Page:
The completeness of prepopulated tax forms and the accuracy of the tax calculations prepared by the tax authorities ultimately depend on the complexity of the filers’ tax situations. The greater the number of taxpayers with “basic” tax returns, the more practical it would be to introduce fully automated tax filing.

The idea of automated filing in Canada was floated in the September 2020 Speech from the Throne. The federal government indicated it would “work to introduce free, automatic tax filing for simple returns to ensure citizens receive the benefits they need.” A simple return, presumably, would be a tax return for which the CRA has all the required information on file to enable the automatic and accurate assessment of taxes and benefits. But how many tax filers present the characteristics of a simple or basic federal tax return?

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A 2013 study estimated that the total costs of complying with personal income tax provisions, including the value of time spent, money spent and costs of appeals, ranged between $4.6 billion and $6.7 billion in 2011.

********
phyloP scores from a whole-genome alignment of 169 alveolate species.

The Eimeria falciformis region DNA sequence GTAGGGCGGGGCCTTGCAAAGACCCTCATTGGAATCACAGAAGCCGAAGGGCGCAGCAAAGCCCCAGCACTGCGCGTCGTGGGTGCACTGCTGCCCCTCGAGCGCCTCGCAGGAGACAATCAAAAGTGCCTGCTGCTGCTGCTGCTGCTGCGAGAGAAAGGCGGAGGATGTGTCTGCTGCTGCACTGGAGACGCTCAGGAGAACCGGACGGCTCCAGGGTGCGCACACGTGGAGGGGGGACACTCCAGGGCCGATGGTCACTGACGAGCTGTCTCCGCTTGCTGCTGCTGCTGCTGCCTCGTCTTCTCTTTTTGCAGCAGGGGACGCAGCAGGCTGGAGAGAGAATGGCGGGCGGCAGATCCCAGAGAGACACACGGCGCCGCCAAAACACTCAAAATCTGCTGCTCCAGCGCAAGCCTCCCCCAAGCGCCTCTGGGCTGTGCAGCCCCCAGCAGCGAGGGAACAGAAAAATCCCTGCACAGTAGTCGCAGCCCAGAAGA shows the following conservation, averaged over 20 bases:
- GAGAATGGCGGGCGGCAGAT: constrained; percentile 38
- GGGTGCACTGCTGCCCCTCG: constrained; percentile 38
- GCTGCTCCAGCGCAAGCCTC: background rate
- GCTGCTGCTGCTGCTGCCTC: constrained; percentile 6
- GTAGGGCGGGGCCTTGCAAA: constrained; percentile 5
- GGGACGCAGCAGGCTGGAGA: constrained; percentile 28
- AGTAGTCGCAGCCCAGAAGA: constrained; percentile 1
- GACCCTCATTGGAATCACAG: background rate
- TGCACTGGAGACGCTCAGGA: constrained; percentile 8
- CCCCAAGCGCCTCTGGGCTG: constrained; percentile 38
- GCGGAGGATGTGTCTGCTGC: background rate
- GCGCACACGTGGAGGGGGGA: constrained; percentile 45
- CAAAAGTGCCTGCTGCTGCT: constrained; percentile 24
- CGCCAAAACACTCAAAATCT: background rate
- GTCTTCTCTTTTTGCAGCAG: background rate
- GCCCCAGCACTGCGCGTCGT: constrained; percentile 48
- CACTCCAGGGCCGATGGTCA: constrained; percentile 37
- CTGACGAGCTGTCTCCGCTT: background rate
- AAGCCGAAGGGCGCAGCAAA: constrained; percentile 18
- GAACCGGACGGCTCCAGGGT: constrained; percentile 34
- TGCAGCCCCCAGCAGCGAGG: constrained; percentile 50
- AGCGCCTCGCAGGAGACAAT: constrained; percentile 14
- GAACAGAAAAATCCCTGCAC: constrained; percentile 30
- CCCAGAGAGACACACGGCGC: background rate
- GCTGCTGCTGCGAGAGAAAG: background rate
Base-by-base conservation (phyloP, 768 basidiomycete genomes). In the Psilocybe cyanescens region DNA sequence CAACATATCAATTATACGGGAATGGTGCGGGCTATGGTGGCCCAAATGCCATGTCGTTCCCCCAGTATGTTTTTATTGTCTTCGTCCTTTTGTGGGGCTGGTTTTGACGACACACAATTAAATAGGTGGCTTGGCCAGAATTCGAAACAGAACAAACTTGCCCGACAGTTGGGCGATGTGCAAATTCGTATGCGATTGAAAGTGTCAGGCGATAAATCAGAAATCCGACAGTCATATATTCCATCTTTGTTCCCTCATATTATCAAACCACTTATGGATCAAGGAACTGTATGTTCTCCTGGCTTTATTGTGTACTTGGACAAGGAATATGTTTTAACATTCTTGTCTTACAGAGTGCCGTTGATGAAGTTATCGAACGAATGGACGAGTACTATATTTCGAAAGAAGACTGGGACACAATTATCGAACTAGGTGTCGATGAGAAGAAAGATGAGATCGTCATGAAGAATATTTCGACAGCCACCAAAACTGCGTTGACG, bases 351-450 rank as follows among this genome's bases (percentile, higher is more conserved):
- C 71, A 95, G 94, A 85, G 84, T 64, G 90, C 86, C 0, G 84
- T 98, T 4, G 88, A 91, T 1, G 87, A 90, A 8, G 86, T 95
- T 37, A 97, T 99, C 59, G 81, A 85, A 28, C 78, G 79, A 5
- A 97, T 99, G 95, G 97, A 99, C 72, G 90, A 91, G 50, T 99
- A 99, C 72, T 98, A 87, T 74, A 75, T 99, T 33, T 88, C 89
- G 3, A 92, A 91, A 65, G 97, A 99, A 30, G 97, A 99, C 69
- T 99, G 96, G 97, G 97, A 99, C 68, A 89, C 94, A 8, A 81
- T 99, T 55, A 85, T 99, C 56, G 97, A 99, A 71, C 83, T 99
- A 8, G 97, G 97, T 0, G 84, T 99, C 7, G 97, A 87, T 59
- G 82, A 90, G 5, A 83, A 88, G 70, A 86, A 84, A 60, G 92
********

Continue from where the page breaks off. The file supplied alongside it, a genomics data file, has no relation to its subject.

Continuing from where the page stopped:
A 2013 study estimated that the total costs of complying with personal income tax provisions, including the value of time spent, money spent and costs of appeals, ranged between $4.6 billion and $6.7 billion in 2011. Photo by Getty Images/iStockphoto

The authors of the C.D. Howe report, using simulation database modelling, estimate only about 32 per cent of all potential filers would have a basic federal tax return, that is, one for which the CRA would have on file all the required details on income, investments, expenses and personal circumstances (provided the CRA has your age, marital status and family composition on file) to enable the automatic and accurate calculation of taxes and benefits.

Indeed, the main barrier to automated filing is the complexity of Canada’s personal income tax system. Canada’s third-party reporting system is reasonably comprehensive and captures most sources of income, such as employment income, pension income, investment income and government benefits, but what’s not captured is self-employment income, rental income, most taxable capital gains and foreign income.

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But the real problem lies with the myriad deductions and credits Canadians claim when preparing their own returns, which is information not already available to the CRA. For example, parents can deduct child-care expenses, ex-spouses can deduct spousal support payments, employees moving closer to work can claim moving expenses, members of the clergy can claim a deduction for their residence, and employees working from home due to COVID-19 can claim employment expenses for a home office.